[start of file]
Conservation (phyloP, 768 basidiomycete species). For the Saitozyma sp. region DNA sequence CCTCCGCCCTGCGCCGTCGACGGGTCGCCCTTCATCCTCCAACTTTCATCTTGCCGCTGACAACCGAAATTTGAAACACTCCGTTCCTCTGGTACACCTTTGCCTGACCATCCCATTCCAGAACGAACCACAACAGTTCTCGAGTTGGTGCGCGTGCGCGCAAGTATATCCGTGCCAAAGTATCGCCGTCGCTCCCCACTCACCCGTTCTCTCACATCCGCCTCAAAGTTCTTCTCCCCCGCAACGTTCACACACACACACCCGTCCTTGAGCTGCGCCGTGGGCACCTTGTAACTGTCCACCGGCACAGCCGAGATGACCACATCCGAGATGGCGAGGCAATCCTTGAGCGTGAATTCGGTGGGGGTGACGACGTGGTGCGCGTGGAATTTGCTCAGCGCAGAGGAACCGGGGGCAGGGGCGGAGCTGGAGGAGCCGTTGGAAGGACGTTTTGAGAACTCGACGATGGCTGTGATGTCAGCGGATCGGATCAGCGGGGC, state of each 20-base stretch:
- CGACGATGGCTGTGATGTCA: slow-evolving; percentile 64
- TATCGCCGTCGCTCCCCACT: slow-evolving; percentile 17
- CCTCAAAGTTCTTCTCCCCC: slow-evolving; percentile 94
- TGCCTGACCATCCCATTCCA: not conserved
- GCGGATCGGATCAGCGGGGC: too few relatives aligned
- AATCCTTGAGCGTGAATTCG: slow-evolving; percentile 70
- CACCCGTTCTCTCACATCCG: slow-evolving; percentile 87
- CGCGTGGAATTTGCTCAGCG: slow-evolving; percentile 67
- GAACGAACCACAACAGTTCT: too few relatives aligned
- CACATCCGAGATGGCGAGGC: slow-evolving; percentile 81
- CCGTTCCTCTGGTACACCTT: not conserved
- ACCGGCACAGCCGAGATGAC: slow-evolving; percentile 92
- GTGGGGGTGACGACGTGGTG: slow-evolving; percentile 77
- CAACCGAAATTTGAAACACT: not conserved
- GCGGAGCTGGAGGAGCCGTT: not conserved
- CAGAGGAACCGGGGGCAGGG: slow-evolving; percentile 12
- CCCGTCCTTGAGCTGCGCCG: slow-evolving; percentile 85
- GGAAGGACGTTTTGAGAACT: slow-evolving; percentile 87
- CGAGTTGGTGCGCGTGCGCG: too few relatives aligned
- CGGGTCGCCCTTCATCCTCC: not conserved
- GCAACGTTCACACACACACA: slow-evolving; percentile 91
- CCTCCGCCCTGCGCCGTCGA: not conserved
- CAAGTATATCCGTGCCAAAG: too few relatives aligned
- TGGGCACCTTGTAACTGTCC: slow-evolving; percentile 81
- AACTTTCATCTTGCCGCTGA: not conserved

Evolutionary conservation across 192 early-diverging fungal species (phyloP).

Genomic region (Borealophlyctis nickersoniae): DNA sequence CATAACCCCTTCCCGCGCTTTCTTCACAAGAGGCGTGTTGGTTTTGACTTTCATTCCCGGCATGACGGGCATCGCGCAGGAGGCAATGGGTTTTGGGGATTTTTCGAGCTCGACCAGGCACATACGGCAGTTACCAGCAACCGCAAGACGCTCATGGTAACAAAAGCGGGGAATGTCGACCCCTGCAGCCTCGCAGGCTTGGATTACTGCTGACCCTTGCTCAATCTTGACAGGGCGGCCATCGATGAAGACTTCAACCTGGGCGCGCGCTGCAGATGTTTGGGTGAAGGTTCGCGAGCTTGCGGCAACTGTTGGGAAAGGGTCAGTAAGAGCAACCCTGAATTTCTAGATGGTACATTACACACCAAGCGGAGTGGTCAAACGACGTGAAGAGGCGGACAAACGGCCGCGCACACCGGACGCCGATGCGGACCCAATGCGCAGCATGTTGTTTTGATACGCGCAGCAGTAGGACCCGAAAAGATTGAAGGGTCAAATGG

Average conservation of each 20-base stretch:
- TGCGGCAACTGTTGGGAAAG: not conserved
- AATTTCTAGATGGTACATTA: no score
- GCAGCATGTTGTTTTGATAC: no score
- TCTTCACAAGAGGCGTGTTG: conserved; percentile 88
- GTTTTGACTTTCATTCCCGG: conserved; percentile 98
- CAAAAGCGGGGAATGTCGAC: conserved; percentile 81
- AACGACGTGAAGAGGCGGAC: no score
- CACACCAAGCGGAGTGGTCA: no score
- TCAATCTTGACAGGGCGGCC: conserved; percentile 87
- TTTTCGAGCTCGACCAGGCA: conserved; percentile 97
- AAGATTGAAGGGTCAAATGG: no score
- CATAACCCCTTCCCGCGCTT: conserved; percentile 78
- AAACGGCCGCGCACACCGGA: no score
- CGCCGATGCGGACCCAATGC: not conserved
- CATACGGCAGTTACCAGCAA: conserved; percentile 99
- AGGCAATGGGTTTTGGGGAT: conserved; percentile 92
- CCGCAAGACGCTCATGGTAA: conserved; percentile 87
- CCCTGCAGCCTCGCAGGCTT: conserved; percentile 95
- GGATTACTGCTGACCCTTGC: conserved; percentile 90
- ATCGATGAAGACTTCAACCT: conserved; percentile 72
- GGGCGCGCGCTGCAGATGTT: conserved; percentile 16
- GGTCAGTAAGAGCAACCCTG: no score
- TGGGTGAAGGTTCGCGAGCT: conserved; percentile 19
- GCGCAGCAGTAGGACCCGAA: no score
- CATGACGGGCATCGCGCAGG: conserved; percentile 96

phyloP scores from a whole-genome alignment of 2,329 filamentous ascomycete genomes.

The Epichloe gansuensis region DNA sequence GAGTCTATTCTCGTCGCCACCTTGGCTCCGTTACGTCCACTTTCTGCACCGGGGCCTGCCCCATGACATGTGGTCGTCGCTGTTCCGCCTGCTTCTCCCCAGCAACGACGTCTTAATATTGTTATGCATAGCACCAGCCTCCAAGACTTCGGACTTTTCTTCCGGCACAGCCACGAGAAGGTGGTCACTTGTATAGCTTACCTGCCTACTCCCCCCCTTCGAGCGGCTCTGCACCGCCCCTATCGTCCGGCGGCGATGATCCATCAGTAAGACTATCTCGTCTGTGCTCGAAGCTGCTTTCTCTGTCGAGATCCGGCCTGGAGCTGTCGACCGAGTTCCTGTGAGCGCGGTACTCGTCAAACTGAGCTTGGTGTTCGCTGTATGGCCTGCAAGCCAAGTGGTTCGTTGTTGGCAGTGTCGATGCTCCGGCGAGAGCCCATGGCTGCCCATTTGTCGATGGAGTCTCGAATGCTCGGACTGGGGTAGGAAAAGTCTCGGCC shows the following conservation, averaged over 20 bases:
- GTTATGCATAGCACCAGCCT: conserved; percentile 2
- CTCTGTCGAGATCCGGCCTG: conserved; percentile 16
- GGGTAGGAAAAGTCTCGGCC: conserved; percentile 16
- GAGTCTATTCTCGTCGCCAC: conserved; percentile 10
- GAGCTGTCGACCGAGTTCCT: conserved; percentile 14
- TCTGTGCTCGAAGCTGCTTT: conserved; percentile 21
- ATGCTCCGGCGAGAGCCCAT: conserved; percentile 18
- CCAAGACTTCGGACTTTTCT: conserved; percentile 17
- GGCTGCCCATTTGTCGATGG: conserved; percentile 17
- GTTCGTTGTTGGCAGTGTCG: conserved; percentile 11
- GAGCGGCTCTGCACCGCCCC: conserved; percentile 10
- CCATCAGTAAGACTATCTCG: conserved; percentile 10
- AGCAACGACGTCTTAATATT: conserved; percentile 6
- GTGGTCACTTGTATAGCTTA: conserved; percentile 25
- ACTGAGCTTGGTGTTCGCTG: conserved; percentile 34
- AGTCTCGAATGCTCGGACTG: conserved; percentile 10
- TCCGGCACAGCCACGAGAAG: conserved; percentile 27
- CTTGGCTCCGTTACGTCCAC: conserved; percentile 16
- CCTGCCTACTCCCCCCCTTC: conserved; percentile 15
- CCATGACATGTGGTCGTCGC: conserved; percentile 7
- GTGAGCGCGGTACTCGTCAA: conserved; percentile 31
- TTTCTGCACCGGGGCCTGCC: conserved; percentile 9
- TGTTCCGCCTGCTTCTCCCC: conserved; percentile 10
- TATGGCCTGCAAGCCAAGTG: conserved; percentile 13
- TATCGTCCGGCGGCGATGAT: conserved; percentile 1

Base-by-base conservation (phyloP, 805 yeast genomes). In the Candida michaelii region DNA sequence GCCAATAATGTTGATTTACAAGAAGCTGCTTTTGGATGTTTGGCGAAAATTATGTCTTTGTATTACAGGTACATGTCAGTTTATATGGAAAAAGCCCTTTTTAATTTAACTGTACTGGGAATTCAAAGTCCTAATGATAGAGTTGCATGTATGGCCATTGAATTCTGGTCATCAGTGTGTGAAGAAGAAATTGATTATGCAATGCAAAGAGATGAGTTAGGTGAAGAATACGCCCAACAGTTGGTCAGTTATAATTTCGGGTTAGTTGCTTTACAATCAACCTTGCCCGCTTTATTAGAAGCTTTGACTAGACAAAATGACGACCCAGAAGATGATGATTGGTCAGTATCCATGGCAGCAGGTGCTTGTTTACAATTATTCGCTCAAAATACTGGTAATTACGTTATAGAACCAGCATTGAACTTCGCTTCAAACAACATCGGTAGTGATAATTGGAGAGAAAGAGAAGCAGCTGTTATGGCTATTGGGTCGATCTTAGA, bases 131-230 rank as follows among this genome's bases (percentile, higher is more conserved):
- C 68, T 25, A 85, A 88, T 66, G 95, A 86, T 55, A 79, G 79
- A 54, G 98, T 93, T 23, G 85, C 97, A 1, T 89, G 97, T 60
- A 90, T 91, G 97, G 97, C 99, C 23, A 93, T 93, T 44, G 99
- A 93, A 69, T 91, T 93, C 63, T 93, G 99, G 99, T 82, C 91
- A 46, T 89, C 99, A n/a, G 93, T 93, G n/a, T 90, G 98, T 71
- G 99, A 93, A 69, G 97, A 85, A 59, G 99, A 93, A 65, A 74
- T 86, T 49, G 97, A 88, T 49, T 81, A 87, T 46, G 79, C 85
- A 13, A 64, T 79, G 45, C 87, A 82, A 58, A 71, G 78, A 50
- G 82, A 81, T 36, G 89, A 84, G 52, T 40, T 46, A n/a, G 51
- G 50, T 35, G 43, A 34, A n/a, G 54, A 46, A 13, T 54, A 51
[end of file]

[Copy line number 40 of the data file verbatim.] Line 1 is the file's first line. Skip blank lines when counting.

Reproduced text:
- AAGATTGAAGGGTCAAATGG: no score